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Porcupine, Extended Bodied Comparadun and Spinner
By Allan Podell, NY

This style of fly is a composite of two others. The first is, that it makes use of a porcupine quill for the extended body. I'm not sure who should be credited with this idea but its use is described in at least one of Vince Marinaro's books. The second uses deer hair or grizzly hackle for a comparadun or compara-spinner (respectively) wing. I guess you can attribute this to Fran Betters or Caucci/Nastasi. At any rate, the result is a large bodied fly that's lightweight, reasonably aerodynamic and works well. So well in fact that I used a Green Drake dun, tyed in this style, to catch a 20 plus inch brown at the recent Roscoe Fish-In. I saw the trout rise to a natural and on the next cast put the fly over the fish. After what seemed like 10 minutes I released him. A big question about this fly is its durability. I did not have a chance to examine the fly after I released the trout because I cut the fly off at the tippet. It might be a 'one and done' style.

Theoretically, the style can be applied to any large dun or spinner by altering the size and dyeing the quill to match the color of the natural. I can't recommend the use of a magic marker because when I tried to color the quill with one, the color rubbed off. I may have used the wrong type.

Materials Green Drake Dun:

    Hook: Dry fly size 12 or 14 short shank or size 16.

    Thread: White, pale yellow or pale green, 6/0 or 3/0.

    Tail: 3 microfibbets(or dark hairs) for dun, 2 for spinner.

    Underbody: Dubbing ball same color as the body.

    Body: Porcupine quill dyed to match dun or white for spinner.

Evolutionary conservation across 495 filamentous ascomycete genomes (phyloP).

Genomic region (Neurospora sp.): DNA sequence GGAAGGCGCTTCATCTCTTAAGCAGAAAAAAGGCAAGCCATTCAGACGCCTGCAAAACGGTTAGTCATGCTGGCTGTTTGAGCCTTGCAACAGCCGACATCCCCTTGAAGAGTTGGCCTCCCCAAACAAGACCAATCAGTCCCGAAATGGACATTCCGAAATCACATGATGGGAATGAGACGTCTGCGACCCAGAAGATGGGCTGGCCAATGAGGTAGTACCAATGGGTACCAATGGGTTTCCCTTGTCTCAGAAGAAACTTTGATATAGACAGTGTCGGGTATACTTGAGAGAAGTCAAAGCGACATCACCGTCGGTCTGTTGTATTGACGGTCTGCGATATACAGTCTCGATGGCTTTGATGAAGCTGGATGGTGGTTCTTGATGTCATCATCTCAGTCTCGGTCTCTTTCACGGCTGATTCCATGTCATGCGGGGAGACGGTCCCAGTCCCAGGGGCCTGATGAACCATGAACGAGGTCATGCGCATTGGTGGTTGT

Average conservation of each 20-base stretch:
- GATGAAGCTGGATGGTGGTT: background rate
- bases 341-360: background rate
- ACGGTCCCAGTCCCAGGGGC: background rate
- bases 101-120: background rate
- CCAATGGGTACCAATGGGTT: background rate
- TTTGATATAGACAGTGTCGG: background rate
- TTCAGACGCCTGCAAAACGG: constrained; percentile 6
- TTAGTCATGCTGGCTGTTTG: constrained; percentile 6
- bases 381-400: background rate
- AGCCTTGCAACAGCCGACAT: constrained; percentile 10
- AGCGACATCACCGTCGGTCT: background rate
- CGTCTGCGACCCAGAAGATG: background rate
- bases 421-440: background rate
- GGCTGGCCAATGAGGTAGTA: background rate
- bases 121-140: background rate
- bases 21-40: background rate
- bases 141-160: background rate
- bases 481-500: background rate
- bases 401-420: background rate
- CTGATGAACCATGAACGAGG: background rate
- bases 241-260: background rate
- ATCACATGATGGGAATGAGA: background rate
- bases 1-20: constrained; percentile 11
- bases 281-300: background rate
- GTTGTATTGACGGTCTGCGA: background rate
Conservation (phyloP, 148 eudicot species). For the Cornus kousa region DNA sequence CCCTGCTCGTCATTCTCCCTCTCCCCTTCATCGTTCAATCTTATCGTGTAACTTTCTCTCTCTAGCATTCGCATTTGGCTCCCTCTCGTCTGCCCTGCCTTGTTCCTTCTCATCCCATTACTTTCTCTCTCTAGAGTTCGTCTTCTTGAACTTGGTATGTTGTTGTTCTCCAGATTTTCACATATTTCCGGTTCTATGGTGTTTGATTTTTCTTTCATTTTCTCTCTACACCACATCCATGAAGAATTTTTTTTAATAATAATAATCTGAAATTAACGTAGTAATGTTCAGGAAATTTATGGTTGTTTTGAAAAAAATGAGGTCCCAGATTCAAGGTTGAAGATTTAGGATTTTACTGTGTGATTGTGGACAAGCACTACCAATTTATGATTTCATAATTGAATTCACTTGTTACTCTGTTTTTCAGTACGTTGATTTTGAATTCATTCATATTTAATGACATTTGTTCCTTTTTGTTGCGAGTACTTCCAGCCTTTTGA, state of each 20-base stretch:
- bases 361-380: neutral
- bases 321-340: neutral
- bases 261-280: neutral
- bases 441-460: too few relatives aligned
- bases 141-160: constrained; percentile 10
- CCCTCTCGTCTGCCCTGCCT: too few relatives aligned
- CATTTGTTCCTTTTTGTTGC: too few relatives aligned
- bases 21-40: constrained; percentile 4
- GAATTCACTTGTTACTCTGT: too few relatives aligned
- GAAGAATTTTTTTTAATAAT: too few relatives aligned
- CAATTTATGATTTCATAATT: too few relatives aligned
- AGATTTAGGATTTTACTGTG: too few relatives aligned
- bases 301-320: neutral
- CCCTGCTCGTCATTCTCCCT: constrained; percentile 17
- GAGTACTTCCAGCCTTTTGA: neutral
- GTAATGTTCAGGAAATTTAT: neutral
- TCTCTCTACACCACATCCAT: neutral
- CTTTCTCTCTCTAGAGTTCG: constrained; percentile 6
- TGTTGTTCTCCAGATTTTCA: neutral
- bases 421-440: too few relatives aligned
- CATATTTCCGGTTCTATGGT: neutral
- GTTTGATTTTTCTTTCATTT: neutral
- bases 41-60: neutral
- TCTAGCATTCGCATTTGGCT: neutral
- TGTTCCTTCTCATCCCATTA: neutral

Wing: Mottled deer hair for dun, HiVis or hackle trimmed top & bottom for spinner.

    Thorax: Dark brown or black for dun and spinner.

Tying Instructions for Green Drake Dun:

    1. Prepare quill body and tail by carefully cutting off the sharp point of the quill. Now cut off the very tip of the white (color) section. This is the end that was closest to the skin. Take a sewing needle and stick it about inch into this tip hole to clear out some of the pulp and make it possible to imbed the tailing. Even out the tips of the tailing and trim the butts to appropriate length. Place the tailing material all the way into this hole. Hold quill with tails up and place a drop of crazy glue at the base of the tailing so that it wicks down into the quill. Separate the tails with something other than your fingers. Hold in place until the glue dries. When done, put aside for now.


    3 dyed and 2 prepared porcupine quills. On the Left is a quill with the tails inserted for a dun. In the Center is a dyed quill before preparation. On the Right is a quill and the tails inserted for a spinner.

    2. Place a layer of thread from the eye to just about the bend. Dub a small amount of fur on the thread and apply this going no more than way towards the eye. Continue wrapping the thread to the thorax area where the wing will be tied down.


    the dubbing wrapped in the rear and the comparadun wing (for the dun) tied in.